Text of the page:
In a series of timelines, we review the history of hate research by summarizing the findings and theories of pioneering thinkers and theorists over decades of inquiry.
Explorations into the roots of hate go back to the early moral philosophers of past centuries. The formal science of hate research began in the late 19th Century when the seeds of psychological, anthropological and social science were germinating.
Over 50 years of social psychology research has brought us a wealth of data about group think, peer pressure, denial, projection, conformity and obedience, the effects of group membership, stigma and status, and how dehumanization can lead to cruelty and injustice toward disempowered groups. Classical psychoanalytical and Gestalt traditions provided theoretical reflection, and initiated studies of authoritarianism and social dominance that later expanded into completely new areas of fruitful inquiry.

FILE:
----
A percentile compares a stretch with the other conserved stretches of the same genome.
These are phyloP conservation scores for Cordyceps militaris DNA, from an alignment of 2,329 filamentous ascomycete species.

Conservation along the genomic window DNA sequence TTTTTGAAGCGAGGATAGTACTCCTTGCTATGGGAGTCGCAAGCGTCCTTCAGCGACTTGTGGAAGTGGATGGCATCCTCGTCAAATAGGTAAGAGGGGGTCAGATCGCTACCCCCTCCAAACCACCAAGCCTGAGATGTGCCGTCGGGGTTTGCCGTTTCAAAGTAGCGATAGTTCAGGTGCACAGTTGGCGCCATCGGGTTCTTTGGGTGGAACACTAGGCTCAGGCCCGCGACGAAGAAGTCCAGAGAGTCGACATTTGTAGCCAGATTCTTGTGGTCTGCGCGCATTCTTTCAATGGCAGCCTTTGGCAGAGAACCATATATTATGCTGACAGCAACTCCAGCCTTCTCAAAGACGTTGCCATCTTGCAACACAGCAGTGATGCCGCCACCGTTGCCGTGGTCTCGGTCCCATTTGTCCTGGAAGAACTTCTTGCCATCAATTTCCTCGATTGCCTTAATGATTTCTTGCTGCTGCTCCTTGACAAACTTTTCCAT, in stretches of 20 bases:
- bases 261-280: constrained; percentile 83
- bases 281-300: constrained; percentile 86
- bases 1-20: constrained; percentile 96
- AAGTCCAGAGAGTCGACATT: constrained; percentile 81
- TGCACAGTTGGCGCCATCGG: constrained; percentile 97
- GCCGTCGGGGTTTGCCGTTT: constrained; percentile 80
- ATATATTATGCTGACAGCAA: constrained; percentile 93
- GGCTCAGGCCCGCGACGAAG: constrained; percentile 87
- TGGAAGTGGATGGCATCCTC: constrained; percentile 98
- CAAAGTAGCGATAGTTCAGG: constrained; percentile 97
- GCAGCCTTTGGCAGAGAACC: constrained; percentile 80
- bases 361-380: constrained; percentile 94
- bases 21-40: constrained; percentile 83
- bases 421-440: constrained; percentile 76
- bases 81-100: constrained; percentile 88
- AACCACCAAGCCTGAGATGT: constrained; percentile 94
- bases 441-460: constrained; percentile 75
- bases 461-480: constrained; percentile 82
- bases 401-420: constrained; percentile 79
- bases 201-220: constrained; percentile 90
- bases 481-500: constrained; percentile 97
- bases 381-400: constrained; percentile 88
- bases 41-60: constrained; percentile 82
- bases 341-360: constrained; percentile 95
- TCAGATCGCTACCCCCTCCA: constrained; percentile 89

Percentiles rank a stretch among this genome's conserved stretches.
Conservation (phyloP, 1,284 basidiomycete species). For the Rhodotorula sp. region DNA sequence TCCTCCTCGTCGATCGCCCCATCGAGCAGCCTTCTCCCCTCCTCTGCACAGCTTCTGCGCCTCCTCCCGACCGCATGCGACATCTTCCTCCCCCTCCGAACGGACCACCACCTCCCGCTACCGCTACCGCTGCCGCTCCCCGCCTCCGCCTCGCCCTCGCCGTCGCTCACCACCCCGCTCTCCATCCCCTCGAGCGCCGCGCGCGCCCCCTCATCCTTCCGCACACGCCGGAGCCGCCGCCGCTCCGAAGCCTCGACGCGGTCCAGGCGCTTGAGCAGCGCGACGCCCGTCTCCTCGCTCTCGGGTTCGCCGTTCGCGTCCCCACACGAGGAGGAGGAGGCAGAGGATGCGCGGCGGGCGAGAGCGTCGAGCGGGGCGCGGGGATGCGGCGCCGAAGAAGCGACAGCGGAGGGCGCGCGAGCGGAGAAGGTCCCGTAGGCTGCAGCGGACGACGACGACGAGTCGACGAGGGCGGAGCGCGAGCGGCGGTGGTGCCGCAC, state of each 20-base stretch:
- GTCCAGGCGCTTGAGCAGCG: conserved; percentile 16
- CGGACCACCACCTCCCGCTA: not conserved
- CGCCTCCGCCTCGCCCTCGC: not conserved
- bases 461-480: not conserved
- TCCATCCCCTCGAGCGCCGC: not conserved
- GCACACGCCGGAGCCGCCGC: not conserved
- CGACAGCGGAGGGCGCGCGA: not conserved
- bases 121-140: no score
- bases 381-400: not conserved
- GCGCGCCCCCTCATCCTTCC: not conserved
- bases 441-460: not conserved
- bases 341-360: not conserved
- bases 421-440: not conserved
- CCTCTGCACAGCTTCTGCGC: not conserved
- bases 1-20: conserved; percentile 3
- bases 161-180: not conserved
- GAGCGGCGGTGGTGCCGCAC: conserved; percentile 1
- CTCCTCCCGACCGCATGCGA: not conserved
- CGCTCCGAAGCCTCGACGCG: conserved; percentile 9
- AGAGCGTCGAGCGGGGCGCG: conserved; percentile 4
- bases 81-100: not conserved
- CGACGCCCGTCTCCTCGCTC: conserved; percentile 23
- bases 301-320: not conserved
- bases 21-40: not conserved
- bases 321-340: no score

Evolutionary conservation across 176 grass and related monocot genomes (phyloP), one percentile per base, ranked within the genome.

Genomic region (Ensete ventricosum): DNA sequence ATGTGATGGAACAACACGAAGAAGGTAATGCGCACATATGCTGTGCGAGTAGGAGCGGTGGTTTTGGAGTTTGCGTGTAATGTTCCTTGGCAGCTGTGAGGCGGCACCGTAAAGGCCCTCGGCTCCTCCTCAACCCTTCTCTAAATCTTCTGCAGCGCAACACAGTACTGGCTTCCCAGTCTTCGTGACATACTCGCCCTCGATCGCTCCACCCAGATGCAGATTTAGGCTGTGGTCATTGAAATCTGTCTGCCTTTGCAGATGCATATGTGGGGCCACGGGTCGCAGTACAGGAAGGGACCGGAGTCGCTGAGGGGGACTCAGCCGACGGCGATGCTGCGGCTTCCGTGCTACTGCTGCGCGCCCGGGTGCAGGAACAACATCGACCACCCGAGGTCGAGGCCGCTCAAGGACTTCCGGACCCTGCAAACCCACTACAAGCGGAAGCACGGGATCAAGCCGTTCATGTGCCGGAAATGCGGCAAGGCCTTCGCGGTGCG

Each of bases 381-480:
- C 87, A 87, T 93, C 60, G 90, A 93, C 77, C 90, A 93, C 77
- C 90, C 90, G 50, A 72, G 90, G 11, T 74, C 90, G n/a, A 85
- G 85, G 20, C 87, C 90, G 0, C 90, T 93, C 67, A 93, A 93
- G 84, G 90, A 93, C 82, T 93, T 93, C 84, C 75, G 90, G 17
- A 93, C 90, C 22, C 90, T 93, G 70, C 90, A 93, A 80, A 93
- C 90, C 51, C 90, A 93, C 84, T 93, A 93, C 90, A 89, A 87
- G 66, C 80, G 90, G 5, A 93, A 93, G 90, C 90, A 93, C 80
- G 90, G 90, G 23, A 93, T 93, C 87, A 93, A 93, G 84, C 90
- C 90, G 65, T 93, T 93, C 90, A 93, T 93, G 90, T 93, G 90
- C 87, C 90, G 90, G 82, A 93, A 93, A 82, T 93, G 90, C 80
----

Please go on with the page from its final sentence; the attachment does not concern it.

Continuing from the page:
Science itself had to confront inherent tendencies for bias
Misguided scientists have misinterpreted test results to prove lesser intelligence, developed measurements based on physical attributes to categorize classes of people, and used numerous other illegitimate approaches to preserve and provide “scientific” support for their biases.
The following sections provide an historical overview of key aspects of this vast research by reviewing pioneering thinkers and their classic experiments.